336 F.2d 483
COMMISSIONER OF INTERNAL REVENUE, Petitioner,
George W. OFFUTT, III, and Jane P. Offutt, and Pimmit Development Corporation, Respondents.
United States Court of Appeals Fourth Circuit.
Argued June 19, 1964.
Decided September 14, 1964.
Melva M. Graney, Atty., Dept. of Justice (Louis F. Oberdorfer, Asst. Atty. Gen., and Lee A. Jackson and Herbert Grossman, Attys., Dept. of Justice, on brief), for petitioner.
LeRoy R. Cohen, Jr., Richmond, Va. (James Mullen, Frank W. Hardy, Cohen, Cox & Kelly, and Williams, Mullen & Christian, Richmond, Va., on brief), for respondents.
Before SOBELOFF, Chief Judge, HAYNSWORTH, Circuit Judge, and MICHIE, District Judge.
HAYNSWORTH, Circuit Judge:
A land development company in Virginia installed water and sewer facilities which, upon completion, it transferred to a utility company holding franchises to supply such services in the area. The only consideration for the transfer was the utility's covenant to operate them and to supply adequate water and sewer services to lot purchasers. The utility corporation was wholly owned by an individual, who also owned forty per cent of the stock of the land development company. Under those circumstances, the Commissioner contended that the development company improperly allocated the cost of the water and sewer lines to the cost of the land, and that the transfer of the facilities to the utility company was a dividend to the individual who owned the stock of the utility and forty per cent of the stock of the transferor. It thus assessed tax deficiencies to the development company by removing from its basis of lots sold the allocable part of the cost of the water and sewer lines and to the individual, Offutt, by treating the cost of the water and sewer lines as ordinary income to him to the extent of accumulated earnings of the development company and as capital gains to the extent of the excess.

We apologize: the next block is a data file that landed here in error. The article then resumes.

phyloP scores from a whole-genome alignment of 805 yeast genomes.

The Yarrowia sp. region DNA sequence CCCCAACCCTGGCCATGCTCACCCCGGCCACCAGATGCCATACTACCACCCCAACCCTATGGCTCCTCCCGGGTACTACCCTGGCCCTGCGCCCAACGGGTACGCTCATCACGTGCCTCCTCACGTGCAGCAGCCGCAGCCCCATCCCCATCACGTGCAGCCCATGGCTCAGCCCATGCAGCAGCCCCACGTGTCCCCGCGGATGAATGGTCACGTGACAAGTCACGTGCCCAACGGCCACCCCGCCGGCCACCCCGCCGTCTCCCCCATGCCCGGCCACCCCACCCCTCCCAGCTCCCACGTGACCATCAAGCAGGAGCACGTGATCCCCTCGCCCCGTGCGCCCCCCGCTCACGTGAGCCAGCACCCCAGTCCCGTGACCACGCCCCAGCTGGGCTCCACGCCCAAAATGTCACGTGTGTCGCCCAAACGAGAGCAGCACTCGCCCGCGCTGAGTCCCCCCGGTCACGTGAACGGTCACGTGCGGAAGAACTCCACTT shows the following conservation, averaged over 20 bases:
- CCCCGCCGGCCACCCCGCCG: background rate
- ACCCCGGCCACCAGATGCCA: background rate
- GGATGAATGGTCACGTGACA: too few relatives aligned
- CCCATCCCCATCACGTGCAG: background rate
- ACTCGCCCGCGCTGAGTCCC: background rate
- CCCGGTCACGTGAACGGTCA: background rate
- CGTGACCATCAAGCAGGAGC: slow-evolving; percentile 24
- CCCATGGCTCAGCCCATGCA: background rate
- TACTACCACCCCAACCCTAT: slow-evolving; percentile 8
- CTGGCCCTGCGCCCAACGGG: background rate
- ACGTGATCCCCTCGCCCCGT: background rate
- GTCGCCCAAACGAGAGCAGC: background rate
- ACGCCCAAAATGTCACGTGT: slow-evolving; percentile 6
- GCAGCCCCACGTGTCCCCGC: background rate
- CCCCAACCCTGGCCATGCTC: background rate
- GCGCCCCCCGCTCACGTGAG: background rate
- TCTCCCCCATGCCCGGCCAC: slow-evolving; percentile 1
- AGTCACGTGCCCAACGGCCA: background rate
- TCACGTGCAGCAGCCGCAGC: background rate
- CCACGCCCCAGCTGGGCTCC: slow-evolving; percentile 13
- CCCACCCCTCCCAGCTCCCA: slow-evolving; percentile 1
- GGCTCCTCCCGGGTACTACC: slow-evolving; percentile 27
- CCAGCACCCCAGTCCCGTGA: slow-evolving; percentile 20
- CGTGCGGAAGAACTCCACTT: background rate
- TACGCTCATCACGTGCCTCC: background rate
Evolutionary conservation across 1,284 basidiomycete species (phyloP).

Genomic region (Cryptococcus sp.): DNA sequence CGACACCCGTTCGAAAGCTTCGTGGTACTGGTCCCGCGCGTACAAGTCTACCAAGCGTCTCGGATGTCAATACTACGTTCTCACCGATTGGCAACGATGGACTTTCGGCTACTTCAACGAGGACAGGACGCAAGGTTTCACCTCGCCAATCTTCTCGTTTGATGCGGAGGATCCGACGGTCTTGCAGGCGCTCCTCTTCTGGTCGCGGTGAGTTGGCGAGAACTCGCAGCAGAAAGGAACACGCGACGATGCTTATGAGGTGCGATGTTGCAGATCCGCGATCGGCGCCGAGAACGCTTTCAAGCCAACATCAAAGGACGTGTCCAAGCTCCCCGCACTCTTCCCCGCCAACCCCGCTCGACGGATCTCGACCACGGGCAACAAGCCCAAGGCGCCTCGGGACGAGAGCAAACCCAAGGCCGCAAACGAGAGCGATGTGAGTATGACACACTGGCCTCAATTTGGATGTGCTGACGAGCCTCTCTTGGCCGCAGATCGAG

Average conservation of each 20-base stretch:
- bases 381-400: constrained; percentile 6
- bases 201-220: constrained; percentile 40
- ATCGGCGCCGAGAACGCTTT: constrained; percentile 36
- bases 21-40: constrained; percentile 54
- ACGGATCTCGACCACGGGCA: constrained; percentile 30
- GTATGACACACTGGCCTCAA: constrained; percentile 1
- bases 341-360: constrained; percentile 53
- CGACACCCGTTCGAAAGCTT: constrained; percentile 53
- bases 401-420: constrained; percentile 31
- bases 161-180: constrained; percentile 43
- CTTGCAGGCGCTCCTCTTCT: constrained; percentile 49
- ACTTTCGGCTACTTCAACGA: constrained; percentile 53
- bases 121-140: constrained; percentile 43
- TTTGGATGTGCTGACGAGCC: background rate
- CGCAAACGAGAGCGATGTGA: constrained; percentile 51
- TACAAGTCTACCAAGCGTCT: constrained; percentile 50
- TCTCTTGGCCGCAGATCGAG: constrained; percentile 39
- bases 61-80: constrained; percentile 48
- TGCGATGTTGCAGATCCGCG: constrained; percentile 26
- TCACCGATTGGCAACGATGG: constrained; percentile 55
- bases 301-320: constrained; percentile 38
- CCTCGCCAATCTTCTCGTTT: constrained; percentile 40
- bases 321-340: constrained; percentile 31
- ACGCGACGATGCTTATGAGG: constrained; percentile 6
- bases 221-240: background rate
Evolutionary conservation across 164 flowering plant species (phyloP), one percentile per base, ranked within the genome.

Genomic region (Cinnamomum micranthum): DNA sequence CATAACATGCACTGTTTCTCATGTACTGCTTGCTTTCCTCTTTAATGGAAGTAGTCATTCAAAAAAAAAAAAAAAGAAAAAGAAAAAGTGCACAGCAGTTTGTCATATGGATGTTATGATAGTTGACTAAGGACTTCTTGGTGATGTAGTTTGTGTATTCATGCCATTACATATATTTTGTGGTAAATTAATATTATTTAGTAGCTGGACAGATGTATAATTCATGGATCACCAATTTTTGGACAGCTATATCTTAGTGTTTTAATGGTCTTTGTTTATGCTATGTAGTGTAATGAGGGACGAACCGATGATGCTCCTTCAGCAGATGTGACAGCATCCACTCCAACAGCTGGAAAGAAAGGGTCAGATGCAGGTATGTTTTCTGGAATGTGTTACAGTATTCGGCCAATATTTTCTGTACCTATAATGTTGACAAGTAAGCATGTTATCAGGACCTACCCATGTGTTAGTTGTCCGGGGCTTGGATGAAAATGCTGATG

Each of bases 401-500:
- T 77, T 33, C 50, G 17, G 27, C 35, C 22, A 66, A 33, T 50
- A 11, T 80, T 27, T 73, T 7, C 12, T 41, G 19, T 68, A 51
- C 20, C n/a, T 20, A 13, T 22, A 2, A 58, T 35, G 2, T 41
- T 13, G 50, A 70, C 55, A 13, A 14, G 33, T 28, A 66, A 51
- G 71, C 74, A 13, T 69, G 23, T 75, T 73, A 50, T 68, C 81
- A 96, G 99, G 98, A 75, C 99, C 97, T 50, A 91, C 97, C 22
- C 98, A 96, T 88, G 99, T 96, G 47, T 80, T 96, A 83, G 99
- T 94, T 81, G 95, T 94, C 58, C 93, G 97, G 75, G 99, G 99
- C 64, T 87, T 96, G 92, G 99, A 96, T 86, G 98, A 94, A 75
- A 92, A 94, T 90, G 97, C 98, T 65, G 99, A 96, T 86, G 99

The Tax Court disagreed with the Commissioner. It held that the development company properly allocated the cost of the water and sewer lines to its land cost, and that the transfer of the facilities was not a constructive dividend to the individual, Offutt.1 The Commissioner has brought the case here.
Accepting the Tax Court's findings of fact, we agree with its conclusions.
An extensive subdivision in Fairfax County, Virginia, known as Pimmit Hills Subdivision has been developed by a number of different land development corporations. In most of them, but not in all, the individual taxpayer, Offutt, had an interest. It began in 1950 when Offutt Construction Corporation, wholly owned by the individual taxpayer, Offutt, acquired a tract of land in the Pimmit Hills area and undertook its subdivision as sections 1 and 2 of Pimmit Hills.
Development of the land which became known as sections 1 and 2 of Pimmit Hills in 1950 was dependent upon the availability of adequate water and sewer services. Without them, houses in the area had no practical sales value, and the necessary permits for their construction and financing were unobtainable. In order for Offutt Construction Company to proceed, therefore, it was necessary to provide the necessary utility services meeting the requirements of the laws of Virginia and Fairfax County, and the requirements of such financial agencies as the Federal Housing Administration and the Veterans Administration.